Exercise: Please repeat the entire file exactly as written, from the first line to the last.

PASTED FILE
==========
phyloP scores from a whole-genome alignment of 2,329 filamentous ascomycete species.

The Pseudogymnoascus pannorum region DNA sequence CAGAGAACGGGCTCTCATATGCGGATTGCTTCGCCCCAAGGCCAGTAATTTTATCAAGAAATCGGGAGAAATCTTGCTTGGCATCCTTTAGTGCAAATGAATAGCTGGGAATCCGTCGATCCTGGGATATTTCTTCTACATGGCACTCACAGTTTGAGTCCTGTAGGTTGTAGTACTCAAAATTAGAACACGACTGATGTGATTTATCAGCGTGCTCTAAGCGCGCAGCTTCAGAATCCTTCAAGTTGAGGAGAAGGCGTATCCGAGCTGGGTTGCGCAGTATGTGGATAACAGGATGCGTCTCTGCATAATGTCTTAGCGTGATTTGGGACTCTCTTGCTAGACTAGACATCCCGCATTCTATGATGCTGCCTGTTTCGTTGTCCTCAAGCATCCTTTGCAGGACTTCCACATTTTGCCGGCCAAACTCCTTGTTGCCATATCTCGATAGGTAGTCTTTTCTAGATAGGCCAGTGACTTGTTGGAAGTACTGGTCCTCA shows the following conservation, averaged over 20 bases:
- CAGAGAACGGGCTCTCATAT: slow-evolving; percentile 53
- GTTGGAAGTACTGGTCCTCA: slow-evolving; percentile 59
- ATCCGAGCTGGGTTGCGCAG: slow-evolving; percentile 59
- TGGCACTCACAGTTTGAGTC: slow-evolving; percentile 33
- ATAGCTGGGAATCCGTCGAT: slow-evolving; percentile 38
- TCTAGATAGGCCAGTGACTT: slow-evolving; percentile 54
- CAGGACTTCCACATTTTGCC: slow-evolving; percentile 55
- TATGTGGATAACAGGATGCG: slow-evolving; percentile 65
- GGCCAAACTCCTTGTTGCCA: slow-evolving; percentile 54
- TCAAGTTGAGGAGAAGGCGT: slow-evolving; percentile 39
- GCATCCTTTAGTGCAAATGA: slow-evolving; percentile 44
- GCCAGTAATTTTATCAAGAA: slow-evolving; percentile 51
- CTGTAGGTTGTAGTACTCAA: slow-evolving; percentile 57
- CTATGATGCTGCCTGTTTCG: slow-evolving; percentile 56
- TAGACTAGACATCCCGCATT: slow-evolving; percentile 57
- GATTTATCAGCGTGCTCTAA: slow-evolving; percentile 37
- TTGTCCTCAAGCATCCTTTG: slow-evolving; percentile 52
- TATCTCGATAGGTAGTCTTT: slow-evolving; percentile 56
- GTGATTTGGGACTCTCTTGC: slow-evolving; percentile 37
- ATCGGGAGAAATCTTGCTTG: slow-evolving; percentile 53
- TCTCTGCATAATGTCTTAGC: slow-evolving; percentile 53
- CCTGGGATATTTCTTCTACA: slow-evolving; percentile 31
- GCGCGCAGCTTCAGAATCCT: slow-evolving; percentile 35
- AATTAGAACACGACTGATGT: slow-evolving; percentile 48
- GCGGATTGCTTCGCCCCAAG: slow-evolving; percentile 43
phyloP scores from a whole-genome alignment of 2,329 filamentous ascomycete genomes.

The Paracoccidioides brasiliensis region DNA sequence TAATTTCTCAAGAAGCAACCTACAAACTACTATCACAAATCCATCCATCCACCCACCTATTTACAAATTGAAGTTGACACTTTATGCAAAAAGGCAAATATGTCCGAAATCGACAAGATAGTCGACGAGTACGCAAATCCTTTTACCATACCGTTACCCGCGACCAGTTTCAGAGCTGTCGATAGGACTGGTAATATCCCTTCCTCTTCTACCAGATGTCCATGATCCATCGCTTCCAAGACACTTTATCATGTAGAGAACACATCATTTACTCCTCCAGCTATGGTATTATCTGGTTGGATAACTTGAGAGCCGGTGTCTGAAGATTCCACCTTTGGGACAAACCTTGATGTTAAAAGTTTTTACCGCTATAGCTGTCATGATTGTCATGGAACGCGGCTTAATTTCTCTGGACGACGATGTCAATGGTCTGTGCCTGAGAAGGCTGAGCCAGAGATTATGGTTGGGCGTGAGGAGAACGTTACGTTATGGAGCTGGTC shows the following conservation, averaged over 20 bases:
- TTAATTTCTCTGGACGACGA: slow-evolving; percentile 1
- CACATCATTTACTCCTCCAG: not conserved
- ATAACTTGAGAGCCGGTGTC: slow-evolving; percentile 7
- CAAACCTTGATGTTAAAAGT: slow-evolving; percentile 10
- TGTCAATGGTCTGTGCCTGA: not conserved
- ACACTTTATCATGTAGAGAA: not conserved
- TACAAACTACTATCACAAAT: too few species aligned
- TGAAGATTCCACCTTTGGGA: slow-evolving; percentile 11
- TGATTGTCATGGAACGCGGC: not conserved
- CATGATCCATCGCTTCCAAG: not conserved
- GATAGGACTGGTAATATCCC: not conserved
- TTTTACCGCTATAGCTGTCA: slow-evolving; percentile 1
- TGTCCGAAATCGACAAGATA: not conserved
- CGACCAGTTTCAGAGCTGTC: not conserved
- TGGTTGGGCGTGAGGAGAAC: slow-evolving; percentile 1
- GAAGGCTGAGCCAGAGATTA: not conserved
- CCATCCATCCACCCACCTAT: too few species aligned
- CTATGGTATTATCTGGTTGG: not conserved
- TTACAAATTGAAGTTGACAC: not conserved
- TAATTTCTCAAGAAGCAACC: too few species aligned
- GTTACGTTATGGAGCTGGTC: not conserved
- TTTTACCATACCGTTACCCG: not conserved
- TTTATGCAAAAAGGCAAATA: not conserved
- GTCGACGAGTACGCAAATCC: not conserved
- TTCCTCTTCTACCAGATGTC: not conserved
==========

phyloP scores from a whole-genome alignment of 2,329 filamentous ascomycete species.

The Pseudogymnoascus pannorum region DNA sequence CAGAGAACGGGCTCTCATATGCGGATTGCTTCGCCCCAAGGCCAGTAATTTTATCAAGAAATCGGGAGAAATCTTGCTTGGCATCCTTTAGTGCAAATGAATAGCTGGGAATCCGTCGATCCTGGGATATTTCTTCTACATGGCACTCACAGTTTGAGTCCTGTAGGTTGTAGTACTCAAAATTAGAACACGACTGATGTGATTTATCAGCGTGCTCTAAGCGCGCAGCTTCAGAATCCTTCAAGTTGAGGAGAAGGCGTATCCGAGCTGGGTTGCGCAGTATGTGGATAACAGGATGCGTCTCTGCATAATGTCTTAGCGTGATTTGGGACTCTCTTGCTAGACTAGACATCCCGCATTCTATGATGCTGCCTGTTTCGTTGTCCTCAAGCATCCTTTGCAGGACTTCCACATTTTGCCGGCCAAACTCCTTGTTGCCATATCTCGATAGGTAGTCTTTTCTAGATAGGCCAGTGACTTGTTGGAAGTACTGGTCCTCA shows the following conservation, averaged over 20 bases:
- CAGAGAACGGGCTCTCATAT: slow-evolving; percentile 53
- GTTGGAAGTACTGGTCCTCA: slow-evolving; percentile 59
- ATCCGAGCTGGGTTGCGCAG: slow-evolving; percentile 59
- TGGCACTCACAGTTTGAGTC: slow-evolving; percentile 33
- ATAGCTGGGAATCCGTCGAT: slow-evolving; percentile 38
- TCTAGATAGGCCAGTGACTT: slow-evolving; percentile 54
- CAGGACTTCCACATTTTGCC: slow-evolving; percentile 55
- TATGTGGATAACAGGATGCG: slow-evolving; percentile 65
- GGCCAAACTCCTTGTTGCCA: slow-evolving; percentile 54
- TCAAGTTGAGGAGAAGGCGT: slow-evolving; percentile 39
- GCATCCTTTAGTGCAAATGA: slow-evolving; percentile 44
- GCCAGTAATTTTATCAAGAA: slow-evolving; percentile 51
- CTGTAGGTTGTAGTACTCAA: slow-evolving; percentile 57
- CTATGATGCTGCCTGTTTCG: slow-evolving; percentile 56
- TAGACTAGACATCCCGCATT: slow-evolving; percentile 57
- GATTTATCAGCGTGCTCTAA: slow-evolving; percentile 37
- TTGTCCTCAAGCATCCTTTG: slow-evolving; percentile 52
- TATCTCGATAGGTAGTCTTT: slow-evolving; percentile 56
- GTGATTTGGGACTCTCTTGC: slow-evolving; percentile 37
- ATCGGGAGAAATCTTGCTTG: slow-evolving; percentile 53
- TCTCTGCATAATGTCTTAGC: slow-evolving; percentile 53
- CCTGGGATATTTCTTCTACA: slow-evolving; percentile 31
- GCGCGCAGCTTCAGAATCCT: slow-evolving; percentile 35
- AATTAGAACACGACTGATGT: slow-evolving; percentile 48
- GCGGATTGCTTCGCCCCAAG: slow-evolving; percentile 43
phyloP scores from a whole-genome alignment of 2,329 filamentous ascomycete genomes.

The Paracoccidioides brasiliensis region DNA sequence TAATTTCTCAAGAAGCAACCTACAAACTACTATCACAAATCCATCCATCCACCCACCTATTTACAAATTGAAGTTGACACTTTATGCAAAAAGGCAAATATGTCCGAAATCGACAAGATAGTCGACGAGTACGCAAATCCTTTTACCATACCGTTACCCGCGACCAGTTTCAGAGCTGTCGATAGGACTGGTAATATCCCTTCCTCTTCTACCAGATGTCCATGATCCATCGCTTCCAAGACACTTTATCATGTAGAGAACACATCATTTACTCCTCCAGCTATGGTATTATCTGGTTGGATAACTTGAGAGCCGGTGTCTGAAGATTCCACCTTTGGGACAAACCTTGATGTTAAAAGTTTTTACCGCTATAGCTGTCATGATTGTCATGGAACGCGGCTTAATTTCTCTGGACGACGATGTCAATGGTCTGTGCCTGAGAAGGCTGAGCCAGAGATTATGGTTGGGCGTGAGGAGAACGTTACGTTATGGAGCTGGTC shows the following conservation, averaged over 20 bases:
- TTAATTTCTCTGGACGACGA: slow-evolving; percentile 1
- CACATCATTTACTCCTCCAG: not conserved
- ATAACTTGAGAGCCGGTGTC: slow-evolving; percentile 7
- CAAACCTTGATGTTAAAAGT: slow-evolving; percentile 10
- TGTCAATGGTCTGTGCCTGA: not conserved
- ACACTTTATCATGTAGAGAA: not conserved
- TACAAACTACTATCACAAAT: too few species aligned
- TGAAGATTCCACCTTTGGGA: slow-evolving; percentile 11
- TGATTGTCATGGAACGCGGC: not conserved
- CATGATCCATCGCTTCCAAG: not conserved
- GATAGGACTGGTAATATCCC: not conserved
- TTTTACCGCTATAGCTGTCA: slow-evolving; percentile 1
- TGTCCGAAATCGACAAGATA: not conserved
- CGACCAGTTTCAGAGCTGTC: not conserved
- TGGTTGGGCGTGAGGAGAAC: slow-evolving; percentile 1
- GAAGGCTGAGCCAGAGATTA: not conserved
- CCATCCATCCACCCACCTAT: too few species aligned
- CTATGGTATTATCTGGTTGG: not conserved
- TTACAAATTGAAGTTGACAC: not conserved
- TAATTTCTCAAGAAGCAACC: too few species aligned
- GTTACGTTATGGAGCTGGTC: not conserved
- TTTTACCATACCGTTACCCG: not conserved
- TTTATGCAAAAAGGCAAATA: not conserved
- GTCGACGAGTACGCAAATCC: not conserved
- TTCCTCTTCTACCAGATGTC: not conserved